Just as your solar collectors are great for collecting heat, they are also excellent at expelling it, providing a cooling effect. Most digital solar controllers have a function called ‘Tropical Mode’ which will automate the process.
A common misconception is that solar pool heaters take ages to heat up the pool. The fact is, whether you select solar, gas or a heat pump it won’t work immediately, as each system requires time to bring the pool to temperature.
Immediately following installation, your solar pool heating system will provide a temperature rise of approximately 2.5 – 5.5°C per day until it reaches your desired temperature. This could take anywhere from 1 to 4 days, depending on the time of year, your location, the systems size etc. After this initial heat up period, there is no more waiting, as the system is ‘always on.’ Unlike gas or heat pumps which must be switched on well in advance of using the pool, solar pool heating’s low running costs mean that you can leave it on and enjoy the benefits all season long.
While solar will provide a +4°C to +7°C temperature boost (or as much as 10ᵒC with a pool cover) they will typically not be able to achieve the preferred spa water range of 37°C to 38°C. However, solar can be used to pre-heat your spa water. After the solar systems initial heat up period, there is no more waiting, as the system is ‘always on.’ This therefore reduces heat-up times and costs, as your expensive gas or electric heater only must increase the water by a few degrees to achieve the higher temperatures expected of a spa.
When it comes to sizing the solar system, it is generally recommended that you install up to twice the surface area of the spa or hot tub. However, this will be impacted by several factors, such as location, shading, exposure and customer expectations.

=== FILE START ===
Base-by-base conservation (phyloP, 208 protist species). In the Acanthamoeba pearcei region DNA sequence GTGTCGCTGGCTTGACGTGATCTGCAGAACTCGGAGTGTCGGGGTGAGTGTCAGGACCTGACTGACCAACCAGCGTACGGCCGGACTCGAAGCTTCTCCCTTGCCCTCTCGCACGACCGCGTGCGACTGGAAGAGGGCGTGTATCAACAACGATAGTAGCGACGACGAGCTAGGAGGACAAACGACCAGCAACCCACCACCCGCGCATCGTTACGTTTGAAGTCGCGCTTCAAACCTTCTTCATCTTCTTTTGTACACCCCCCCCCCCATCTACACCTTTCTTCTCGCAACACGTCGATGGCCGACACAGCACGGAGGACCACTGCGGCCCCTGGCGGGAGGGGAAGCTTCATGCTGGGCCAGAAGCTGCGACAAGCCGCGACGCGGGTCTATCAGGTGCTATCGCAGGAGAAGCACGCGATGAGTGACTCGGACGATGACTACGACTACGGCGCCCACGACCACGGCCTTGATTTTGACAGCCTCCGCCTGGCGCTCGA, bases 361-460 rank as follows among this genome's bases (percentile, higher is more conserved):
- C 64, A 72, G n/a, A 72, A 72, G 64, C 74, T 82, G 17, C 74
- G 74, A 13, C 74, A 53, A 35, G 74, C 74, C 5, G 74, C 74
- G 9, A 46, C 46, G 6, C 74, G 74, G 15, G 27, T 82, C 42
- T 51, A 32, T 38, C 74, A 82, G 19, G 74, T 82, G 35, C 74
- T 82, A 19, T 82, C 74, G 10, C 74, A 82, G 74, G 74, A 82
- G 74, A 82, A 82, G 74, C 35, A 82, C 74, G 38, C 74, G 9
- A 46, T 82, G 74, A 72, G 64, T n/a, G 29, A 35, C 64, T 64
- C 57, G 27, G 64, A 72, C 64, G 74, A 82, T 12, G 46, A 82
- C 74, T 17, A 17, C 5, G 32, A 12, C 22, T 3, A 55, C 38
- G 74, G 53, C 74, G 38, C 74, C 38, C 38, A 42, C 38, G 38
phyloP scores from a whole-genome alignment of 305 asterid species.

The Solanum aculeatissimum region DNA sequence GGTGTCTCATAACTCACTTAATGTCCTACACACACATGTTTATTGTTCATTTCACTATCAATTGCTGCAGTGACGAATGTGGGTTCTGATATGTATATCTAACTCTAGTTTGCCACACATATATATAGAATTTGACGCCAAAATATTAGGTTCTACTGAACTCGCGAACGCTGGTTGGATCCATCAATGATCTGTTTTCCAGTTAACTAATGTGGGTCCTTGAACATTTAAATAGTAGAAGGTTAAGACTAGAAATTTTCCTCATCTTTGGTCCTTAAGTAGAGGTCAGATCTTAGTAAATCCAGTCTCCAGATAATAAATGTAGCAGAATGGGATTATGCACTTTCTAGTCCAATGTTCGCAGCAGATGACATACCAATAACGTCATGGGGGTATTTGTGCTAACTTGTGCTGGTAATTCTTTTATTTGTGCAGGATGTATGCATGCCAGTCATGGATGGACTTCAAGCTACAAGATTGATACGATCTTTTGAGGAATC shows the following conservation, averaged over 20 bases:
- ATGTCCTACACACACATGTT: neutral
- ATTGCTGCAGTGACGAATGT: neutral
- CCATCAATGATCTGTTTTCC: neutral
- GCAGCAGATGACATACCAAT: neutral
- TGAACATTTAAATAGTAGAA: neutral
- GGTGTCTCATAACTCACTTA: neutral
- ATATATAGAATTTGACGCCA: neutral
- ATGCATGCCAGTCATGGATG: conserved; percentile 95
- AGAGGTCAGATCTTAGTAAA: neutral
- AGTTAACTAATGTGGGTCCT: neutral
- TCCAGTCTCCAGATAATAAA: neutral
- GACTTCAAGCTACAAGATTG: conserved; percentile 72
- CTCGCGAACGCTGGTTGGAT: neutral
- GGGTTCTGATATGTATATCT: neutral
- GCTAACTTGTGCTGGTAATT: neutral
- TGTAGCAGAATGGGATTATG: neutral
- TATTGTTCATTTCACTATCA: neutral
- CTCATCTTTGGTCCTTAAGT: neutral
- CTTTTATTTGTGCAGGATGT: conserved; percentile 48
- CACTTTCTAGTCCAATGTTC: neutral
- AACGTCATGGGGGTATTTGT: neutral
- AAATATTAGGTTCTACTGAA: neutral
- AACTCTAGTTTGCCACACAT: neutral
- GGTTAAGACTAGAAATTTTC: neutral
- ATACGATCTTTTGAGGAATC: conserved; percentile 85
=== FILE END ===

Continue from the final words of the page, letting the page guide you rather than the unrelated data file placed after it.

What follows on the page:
How does solar pool heating work? While the type of solar system may vary, the principal remains the same. Pool water is pumped through a series of tubes, known as a solar collector – or solar absorber – which is mounted on the ground or roof of a building. The solar collector absorbs the sun’s free heat and transfers it to the circulating pool water, before being returned to the pool at an elevated temperature.
A solar collector works much like a garden hose left out in the sun, have you noticed that when you turn the tap back on, the water inside comes out warm or even hot? This is due to the hose tube absorbing the sun’s energy and transferring this heat to the water inside the tube. Basically, the garden hose is acting like a solar collector.
Solar pool heating requires a very small amount of electricity to operate, usually under 1kW per hour to run the solar pump. The rest of the energy used to heat your pool is generated by the sun.
Boss Solar highly recommends an inspection and service every 12 months by an experienced, competent installer. This will ensure your solar pool heating and filtration systems continues to run smoothly.
Boss Solar highly recommends an inspection and service every 12 months by an experienced, competent installer. This will ensure the solar heating components of your pool heating and filtration systems continues to run smoothly.
As most of a pools heat is lost from the surface of the pool, the optimum solar collector area is proportional to the pools surface area. In Australian Southern states, the recommended amount of collector is approximately 80% to 100% of the surface area of the pool. In the Northern states, the recommended amount of collector is approximately 60% to 70% of the surface area of the pool. This may be scaled up or down depending on several factors including, your expectations, if you have a pool blanket, the collector’s orientation, the roofs pitch and the amount of shading and wind.